A tasty, if not always tasteful, tale of supernatural mayhem that fans of King and Crichton alike will enjoy.

Pub Date: June 16, 2020

ISBN: 978-1-9848-2678-7

Page Count: 304

Publisher: Del Rey/Ballantine

Review Posted Online: Feb. 10, 2020

Kirkus Reviews Issue: March 1, 2020

Did you like this book?

An almost-but-not-quite-great slavery novel.

Reader Votes

  • Readers Vote
  • 12

Our Verdict

  • Our Verdict
  • GET IT

  • Kirkus Reviews'
    Best Books Of 2019

  • New York Times Bestseller

  • IndieBound Bestseller

THE WATER DANCER

The celebrated author of Between the World and Me (2015) and We Were Eight Years in Power (2017) merges magic, adventure, and antebellum intrigue in his first novel.

In pre–Civil War Virginia, people who are white, whatever their degree of refinement, are considered “the Quality” while those who are black, whatever their degree of dignity, are regarded as “the Tasked.” Whether such euphemisms for slavery actually existed in the 19th century, they are evocatively deployed in this account of the Underground Railroad and one of its conductors: Hiram Walker, one of the Tasked who’s barely out of his teens when he’s recruited to help guide escapees from bondage in the South to freedom in the North. “Conduction” has more than one meaning for Hiram. It's also the name for a mysterious force that transports certain gifted individuals from one place to another by way of a blue light that lifts and carries them along or across bodies of water. Hiram knows he has this gift after it saves him from drowning in a carriage mishap that kills his master’s oafish son (who’s Hiram’s biological brother). Whatever the source of this power, it galvanizes Hiram to leave behind not only his chains, but also the two Tasked people he loves most: Thena, a truculent older woman who practically raised him as a surrogate mother, and Sophia, a vivacious young friend from childhood whose attempt to accompany Hiram on his escape is thwarted practically at the start when they’re caught and jailed by slave catchers. Hiram directly confronts the most pernicious abuses of slavery before he is once again conducted away from danger and into sanctuary with the Underground, whose members convey him to the freer, if funkier environs of Philadelphia, where he continues to test his power and prepare to return to Virginia to emancipate the women he left behind—and to confront the mysteries of his past. Coates’ imaginative spin on the Underground Railroad’s history is as audacious as Colson Whitehead’s, if less intensely realized. Coates’ narrative flourishes and magic-powered protagonist are reminiscent of his work on Marvel’s Black Panther superhero comic book, but even his most melodramatic effects are deepened by historical facts and contemporary urgency.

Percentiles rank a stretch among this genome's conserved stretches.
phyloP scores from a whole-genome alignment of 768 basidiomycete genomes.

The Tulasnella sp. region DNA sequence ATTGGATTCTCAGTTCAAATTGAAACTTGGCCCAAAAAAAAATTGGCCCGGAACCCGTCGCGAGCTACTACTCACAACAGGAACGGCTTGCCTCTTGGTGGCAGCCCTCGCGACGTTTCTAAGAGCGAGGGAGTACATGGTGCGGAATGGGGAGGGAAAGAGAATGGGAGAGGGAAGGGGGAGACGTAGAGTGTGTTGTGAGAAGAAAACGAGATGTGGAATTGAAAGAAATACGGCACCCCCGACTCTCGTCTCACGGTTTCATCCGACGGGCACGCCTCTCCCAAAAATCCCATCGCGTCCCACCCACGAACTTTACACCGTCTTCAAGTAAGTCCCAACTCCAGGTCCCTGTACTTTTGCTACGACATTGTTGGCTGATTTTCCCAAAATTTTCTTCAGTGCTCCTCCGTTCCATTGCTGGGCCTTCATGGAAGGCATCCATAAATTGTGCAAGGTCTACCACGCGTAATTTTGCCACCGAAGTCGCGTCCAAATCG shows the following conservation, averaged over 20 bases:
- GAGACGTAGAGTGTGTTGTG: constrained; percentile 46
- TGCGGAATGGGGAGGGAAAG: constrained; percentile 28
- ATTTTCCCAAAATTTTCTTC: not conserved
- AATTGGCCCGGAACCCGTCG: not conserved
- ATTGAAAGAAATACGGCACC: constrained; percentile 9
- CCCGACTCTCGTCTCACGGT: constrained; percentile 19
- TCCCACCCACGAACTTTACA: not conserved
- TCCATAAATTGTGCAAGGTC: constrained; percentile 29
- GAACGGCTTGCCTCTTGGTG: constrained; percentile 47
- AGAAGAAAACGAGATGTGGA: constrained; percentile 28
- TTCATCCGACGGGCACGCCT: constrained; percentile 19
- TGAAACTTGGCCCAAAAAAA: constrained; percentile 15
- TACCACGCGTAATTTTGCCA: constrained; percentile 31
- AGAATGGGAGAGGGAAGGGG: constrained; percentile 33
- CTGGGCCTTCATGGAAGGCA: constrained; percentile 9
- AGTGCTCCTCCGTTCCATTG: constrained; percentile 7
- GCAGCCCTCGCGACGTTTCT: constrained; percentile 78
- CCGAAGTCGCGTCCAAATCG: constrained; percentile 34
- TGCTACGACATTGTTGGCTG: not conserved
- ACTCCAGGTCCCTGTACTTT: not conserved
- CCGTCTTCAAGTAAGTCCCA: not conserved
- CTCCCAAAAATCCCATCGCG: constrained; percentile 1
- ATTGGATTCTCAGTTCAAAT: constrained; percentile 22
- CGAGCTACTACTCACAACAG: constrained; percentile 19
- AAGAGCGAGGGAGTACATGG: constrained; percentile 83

An almost-but-not-quite-great slavery novel.

Pub Date: Sept. 24, 2019

ISBN: 978-0-399-59059-7

Page Count: 432

Publisher: One World/Random House

Review Posted Online: July 1, 2019

Kirkus Reviews Issue: July 15, 2019

Did you like this book?

more